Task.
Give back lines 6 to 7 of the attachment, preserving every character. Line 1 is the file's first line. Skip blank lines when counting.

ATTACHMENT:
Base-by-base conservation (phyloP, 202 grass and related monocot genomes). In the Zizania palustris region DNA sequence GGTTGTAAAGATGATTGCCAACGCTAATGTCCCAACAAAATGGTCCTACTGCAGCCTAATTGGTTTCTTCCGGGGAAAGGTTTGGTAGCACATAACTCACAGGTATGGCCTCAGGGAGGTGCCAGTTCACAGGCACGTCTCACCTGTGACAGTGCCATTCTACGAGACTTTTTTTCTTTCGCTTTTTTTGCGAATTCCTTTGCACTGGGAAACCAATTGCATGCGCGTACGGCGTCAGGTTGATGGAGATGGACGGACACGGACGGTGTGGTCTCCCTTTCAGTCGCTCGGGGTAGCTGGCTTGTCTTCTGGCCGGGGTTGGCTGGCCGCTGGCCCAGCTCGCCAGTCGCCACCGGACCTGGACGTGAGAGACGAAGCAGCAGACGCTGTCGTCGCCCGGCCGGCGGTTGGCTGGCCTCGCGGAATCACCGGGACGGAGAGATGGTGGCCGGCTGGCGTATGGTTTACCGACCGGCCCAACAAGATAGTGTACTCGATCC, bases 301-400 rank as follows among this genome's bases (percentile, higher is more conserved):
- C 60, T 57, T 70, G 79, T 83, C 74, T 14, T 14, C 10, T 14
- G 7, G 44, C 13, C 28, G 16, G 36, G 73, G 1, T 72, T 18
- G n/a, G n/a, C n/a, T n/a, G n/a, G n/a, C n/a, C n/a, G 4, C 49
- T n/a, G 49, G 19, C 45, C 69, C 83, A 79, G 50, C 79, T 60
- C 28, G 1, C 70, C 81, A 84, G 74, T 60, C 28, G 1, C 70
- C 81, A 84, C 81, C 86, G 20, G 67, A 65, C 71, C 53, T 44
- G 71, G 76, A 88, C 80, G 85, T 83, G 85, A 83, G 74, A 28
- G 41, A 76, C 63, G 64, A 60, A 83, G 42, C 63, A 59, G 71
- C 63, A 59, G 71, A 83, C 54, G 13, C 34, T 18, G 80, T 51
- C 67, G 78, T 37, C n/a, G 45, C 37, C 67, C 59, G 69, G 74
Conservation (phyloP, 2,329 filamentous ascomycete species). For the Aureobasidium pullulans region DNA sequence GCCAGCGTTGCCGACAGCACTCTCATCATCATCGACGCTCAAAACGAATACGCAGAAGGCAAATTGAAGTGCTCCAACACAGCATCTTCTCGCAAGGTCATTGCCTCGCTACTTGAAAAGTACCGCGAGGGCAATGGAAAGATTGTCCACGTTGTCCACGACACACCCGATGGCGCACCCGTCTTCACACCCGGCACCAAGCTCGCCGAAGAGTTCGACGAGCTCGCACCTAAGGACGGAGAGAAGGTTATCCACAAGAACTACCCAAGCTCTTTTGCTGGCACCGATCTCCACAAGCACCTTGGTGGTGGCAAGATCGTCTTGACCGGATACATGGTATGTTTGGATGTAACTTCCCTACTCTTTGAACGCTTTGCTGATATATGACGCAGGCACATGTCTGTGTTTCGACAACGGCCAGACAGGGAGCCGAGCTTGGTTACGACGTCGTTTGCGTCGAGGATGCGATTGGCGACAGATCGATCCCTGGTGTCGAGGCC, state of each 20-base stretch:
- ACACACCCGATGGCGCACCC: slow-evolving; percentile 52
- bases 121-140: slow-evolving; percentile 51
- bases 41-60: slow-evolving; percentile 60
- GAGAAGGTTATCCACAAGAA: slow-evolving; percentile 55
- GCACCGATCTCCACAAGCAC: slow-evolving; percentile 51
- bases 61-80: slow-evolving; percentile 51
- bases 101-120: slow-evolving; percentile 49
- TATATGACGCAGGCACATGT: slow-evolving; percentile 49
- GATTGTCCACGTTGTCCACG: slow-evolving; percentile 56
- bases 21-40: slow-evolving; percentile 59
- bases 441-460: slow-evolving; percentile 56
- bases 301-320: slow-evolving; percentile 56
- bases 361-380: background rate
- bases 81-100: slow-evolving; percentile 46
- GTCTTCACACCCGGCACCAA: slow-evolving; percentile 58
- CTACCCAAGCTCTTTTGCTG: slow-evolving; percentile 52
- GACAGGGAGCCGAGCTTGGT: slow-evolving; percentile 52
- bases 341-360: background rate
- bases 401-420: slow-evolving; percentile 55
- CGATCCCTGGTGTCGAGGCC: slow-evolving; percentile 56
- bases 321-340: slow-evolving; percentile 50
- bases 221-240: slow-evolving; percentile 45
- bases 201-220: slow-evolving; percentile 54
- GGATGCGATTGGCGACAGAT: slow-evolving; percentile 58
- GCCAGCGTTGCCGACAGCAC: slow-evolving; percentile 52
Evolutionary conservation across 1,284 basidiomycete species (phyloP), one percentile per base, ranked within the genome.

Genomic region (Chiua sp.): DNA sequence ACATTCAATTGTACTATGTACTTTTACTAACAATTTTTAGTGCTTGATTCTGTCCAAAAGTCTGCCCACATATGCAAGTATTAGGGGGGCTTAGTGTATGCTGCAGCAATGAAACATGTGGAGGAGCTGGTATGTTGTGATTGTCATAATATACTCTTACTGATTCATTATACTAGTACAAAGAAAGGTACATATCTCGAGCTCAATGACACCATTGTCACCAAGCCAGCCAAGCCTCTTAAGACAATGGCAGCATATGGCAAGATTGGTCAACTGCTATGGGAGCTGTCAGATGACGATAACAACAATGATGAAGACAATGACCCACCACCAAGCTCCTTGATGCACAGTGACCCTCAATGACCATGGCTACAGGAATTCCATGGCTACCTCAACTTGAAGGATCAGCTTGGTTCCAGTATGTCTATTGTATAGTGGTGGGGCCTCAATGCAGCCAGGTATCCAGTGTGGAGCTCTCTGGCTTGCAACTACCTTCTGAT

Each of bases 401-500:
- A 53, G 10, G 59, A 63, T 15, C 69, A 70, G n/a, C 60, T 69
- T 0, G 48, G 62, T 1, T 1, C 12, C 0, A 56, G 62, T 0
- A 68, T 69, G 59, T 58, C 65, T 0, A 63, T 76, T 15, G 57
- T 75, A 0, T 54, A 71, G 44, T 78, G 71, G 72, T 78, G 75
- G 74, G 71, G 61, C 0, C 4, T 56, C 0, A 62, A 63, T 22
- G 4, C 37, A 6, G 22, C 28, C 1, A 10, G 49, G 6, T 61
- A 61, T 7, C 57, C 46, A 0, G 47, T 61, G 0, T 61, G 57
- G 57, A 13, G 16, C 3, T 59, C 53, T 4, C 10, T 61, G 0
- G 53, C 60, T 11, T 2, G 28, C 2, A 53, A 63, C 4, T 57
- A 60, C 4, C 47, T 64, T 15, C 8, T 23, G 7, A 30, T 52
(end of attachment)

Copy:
- C 28, G 1, C 70, C 81, A 84, G 74, T 60, C 28, G 1, C 70
- C 81, A 84, C 81, C 86, G 20, G 67, A 65, C 71, C 53, T 44